Evidence for shells in ionisation trends

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    how is there evidence for shells in atom and in periods.

    I looked at all my resources and online I still have no clue!!! Does an atom need to have single filled sub shells for it to have low ionisation energy... I have no idea!!

    Also, what electron configuration must an atom have in order for it to have a low ionisation energy, i'm talking about the way oxygen and nitrogen have different IE but similar electron configurations


    Plz help ;(
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    Ionisation energy is a measure of the ease in which atoms lose electrons and become positive ions.
    The first ionisation energy is the energy required to remove one electron from each atom of a mole of gaseous atoms.
    M(g) - e- → M+(g)
    Further electrons may be removed giving successive i.e.:
    M+(g) - e- → M2+(g)
    This energy is usually quoted in units of kilojoules per mole (kJ mol-1).
    Energy is required to remove an electron from any atom because there is an attractive force between the nucleus and the electron being removed which has to be overcome.
    The value of the first ionisation energy depends upon:
    1. The effective nuclear charge
    2. The distance between the electron and the nucleus
    3. The 'shielding' produced by lower energy levels
    Shielding involves the repulsion between electrons in inner, filled orbitals and electron being removed from the outer orbital.
    An orbital with a single atom in is more stable than one with 2 opposing electrons ! There are trends across the table so the futher up and to the right the greater the ionisation energy excluding group 8/18
    and
    Ionisation energy is the minimum energy needed to remove a mole of electrons from a mole of gaseous atoms. O has a lower 1st IE than N because O is 1s2 2s2 2p4 and N is 1s2 2s2 2p3. The 4th electron in the O atom's outer level has to pair up with one of the others, and this introduces repulsions, which makes it easier to remove. The relevant factors are nuclear charge, atomic radius and screening by inner electrons.
    Hope this helps
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    (Original post by Senseireynolds)
    Ionisation energy is a measure of the ease in which atoms lose electrons and become positive ions.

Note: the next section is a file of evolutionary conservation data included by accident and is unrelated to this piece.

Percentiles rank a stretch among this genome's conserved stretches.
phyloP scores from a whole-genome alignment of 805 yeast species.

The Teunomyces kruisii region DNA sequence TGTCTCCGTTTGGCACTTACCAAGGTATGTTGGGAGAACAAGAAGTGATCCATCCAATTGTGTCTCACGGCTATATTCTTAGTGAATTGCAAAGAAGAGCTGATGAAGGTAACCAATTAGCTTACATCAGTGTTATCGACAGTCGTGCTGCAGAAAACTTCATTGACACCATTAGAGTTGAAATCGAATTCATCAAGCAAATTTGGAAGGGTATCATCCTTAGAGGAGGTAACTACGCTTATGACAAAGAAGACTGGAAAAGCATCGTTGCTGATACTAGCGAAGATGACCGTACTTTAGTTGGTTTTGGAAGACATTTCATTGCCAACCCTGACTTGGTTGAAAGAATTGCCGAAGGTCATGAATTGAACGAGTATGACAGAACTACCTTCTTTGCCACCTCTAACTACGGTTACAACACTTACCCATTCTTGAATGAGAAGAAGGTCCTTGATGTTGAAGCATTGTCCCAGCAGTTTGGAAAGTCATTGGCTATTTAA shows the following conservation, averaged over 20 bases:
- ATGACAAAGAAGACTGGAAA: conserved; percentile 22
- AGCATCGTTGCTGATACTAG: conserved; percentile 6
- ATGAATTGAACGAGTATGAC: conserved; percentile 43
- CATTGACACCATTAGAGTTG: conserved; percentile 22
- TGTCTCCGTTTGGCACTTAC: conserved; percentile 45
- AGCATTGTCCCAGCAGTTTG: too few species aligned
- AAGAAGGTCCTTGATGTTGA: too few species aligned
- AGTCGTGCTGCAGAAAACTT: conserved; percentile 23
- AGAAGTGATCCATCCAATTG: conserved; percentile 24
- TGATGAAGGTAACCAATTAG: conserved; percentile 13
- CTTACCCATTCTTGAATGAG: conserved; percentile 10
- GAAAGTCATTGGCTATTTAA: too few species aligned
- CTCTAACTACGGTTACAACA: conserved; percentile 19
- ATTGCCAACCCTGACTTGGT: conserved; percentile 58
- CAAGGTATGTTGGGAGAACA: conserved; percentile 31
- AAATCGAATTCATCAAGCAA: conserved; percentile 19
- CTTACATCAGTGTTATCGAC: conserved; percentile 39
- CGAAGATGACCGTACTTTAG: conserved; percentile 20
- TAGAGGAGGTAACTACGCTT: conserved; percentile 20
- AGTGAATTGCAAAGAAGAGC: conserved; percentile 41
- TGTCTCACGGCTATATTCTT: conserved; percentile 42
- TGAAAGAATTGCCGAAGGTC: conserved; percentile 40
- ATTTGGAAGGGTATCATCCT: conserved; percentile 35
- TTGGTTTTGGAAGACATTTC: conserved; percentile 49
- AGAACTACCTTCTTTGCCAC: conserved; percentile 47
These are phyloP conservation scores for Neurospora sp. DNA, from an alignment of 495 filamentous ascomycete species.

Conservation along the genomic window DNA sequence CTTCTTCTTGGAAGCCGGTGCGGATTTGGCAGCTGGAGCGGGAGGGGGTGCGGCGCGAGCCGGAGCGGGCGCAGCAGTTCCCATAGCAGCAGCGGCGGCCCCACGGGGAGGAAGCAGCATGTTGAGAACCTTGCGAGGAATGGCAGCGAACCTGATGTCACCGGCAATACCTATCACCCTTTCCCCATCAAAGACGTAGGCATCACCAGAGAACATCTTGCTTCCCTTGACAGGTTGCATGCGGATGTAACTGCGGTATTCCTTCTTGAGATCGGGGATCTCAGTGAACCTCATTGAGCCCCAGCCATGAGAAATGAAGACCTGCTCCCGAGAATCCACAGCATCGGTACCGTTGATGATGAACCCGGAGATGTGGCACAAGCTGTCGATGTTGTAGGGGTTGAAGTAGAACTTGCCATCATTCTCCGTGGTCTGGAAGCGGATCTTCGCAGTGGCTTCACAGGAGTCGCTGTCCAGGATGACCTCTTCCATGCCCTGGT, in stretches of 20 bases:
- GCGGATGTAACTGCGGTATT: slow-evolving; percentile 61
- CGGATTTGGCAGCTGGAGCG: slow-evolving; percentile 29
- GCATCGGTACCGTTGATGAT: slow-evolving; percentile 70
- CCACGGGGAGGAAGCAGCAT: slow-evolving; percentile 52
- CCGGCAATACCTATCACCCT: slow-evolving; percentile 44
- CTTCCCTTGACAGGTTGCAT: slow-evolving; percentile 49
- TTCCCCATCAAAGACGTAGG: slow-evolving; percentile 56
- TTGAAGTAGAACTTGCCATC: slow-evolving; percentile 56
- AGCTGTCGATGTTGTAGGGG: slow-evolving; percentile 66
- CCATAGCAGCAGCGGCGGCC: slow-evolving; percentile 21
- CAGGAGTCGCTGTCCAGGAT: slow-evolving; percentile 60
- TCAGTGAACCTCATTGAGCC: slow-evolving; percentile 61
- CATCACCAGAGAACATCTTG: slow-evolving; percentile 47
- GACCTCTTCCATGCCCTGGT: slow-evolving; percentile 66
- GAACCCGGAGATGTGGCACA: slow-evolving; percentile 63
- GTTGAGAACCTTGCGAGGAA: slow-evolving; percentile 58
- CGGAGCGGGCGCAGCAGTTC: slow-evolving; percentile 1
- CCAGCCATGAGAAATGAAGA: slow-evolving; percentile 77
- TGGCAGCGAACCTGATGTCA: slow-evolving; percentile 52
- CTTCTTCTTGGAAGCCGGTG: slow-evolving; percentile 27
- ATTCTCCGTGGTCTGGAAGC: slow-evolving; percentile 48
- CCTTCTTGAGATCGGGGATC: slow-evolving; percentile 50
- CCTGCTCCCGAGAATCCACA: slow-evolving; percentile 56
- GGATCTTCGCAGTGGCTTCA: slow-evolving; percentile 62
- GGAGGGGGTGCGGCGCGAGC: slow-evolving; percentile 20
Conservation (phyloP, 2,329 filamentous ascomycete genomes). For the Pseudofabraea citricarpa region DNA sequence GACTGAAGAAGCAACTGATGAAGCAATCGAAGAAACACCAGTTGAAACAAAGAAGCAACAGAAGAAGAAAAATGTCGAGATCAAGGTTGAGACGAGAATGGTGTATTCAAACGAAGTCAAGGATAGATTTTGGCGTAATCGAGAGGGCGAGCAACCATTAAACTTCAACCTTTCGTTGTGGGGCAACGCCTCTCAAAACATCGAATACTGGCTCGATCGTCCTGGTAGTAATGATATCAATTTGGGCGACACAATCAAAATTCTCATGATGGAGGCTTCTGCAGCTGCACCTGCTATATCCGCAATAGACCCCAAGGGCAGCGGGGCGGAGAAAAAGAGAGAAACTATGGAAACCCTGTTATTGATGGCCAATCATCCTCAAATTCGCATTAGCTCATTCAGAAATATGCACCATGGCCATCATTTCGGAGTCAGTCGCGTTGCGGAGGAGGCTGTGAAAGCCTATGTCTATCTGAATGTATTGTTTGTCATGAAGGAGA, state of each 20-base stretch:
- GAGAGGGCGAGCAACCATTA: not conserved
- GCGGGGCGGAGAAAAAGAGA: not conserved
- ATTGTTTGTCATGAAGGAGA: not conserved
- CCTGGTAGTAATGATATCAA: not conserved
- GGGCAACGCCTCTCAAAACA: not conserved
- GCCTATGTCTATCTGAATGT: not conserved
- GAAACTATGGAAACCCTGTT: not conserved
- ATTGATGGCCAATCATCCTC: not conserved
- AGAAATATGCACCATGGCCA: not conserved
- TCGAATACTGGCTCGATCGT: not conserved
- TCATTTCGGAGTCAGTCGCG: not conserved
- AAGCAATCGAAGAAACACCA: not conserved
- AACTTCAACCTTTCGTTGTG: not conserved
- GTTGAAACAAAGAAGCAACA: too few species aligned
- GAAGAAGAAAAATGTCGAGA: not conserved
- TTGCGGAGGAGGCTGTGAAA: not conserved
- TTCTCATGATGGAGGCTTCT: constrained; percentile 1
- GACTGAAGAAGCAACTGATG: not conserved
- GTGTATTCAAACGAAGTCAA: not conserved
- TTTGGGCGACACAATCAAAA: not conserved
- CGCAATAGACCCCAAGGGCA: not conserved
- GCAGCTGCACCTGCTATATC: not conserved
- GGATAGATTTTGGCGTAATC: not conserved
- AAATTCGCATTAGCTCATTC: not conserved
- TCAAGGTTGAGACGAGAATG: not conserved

The first ionisation energy is the energy required to remove one electron from each atom of a mole of gaseous atoms.
    M(g) - e- → M+(g)
    Further electrons may be removed giving successive i.e.:
    M+(g) - e- → M2+(g)
    This energy is usually quoted in units of kilojoules per mole (kJ mol-1).
    Energy is required to remove an electron from any atom because there is an attractive force between the nucleus and the electron being removed which has to be overcome.
    The value of the first ionisation energy depends upon:
    1. The effective nuclear charge
    2. The distance between the electron and the nucleus
    3. The 'shielding' produced by lower energy levels
    Shielding involves the repulsion between electrons in inner, filled orbitals and electron being removed from the outer orbital.
    An orbital with a single atom in is more stable than one with 2 opposing electrons ! There are trends across the table so the futher up and to the right the greater the ionisation energy excluding group 8/18
    and
    Ionisation energy is the minimum energy needed to remove a mole of electrons from a mole of gaseous atoms. O has a lower 1st IE than N because O is 1s2 2s2 2p4 and N is 1s2 2s2 2p3. The 4th electron in the O atom's outer level has to pair up with one of the others, and this introduces repulsions, which makes it easier to remove. The relevant factors are nuclear charge, atomic radius and screening by inner electrons.
    Hope this helps
    So what would the electron orbitals need to look like, in order for it to have a lower ionidation energy (e.g. for oxygen, one example is that the reason why it had a lower IE than nitrogen is because it had half full orbitals)

    What other examples are there, like having half full orbitals, are there
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    (Original post by Frank Peters)
    So what would the electron orbitals need to look like, in order for it to have a lower ionidation energy (e.g. for oxygen, one example is that the reason why it had a lower IE than nitrogen is because it had half full orbitals)

    What other examples are there, like having half full orbitals, are there
    Hi Frank

    Try this:*http://www.scienceskool.co.uk/ionisation-energies.html

    It should answers most of your questions I think.

    Alex
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    (Original post by ajsullivan)
    Hi Frank

    Try this:*http://www.scienceskool.co.uk/ionisation-energies.html

    It should answers most of your questions I think.

    Alex
    I've just taken a quick look at your not-for-profit website. It's extremely good and I would take great please in directing kids towards it. What a generous thing to do!
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    (Original post by Reality Check)
    I've just taken a quick look at your not-for-profit website. It's extremely good and I would take great please in directing kids towards it. What a generous thing to do!
    Hi Reality Check

    Thanks for the feedback. Its been a labour of love really, and I just hope people enjoy using it! Please do let your friends know and if you have any critical feedback then let me know. It is a work in progress but if it is missing anything critical to you I will do my best to add it in as soon as I can.

    Thanks again

    Alex
 
 
 
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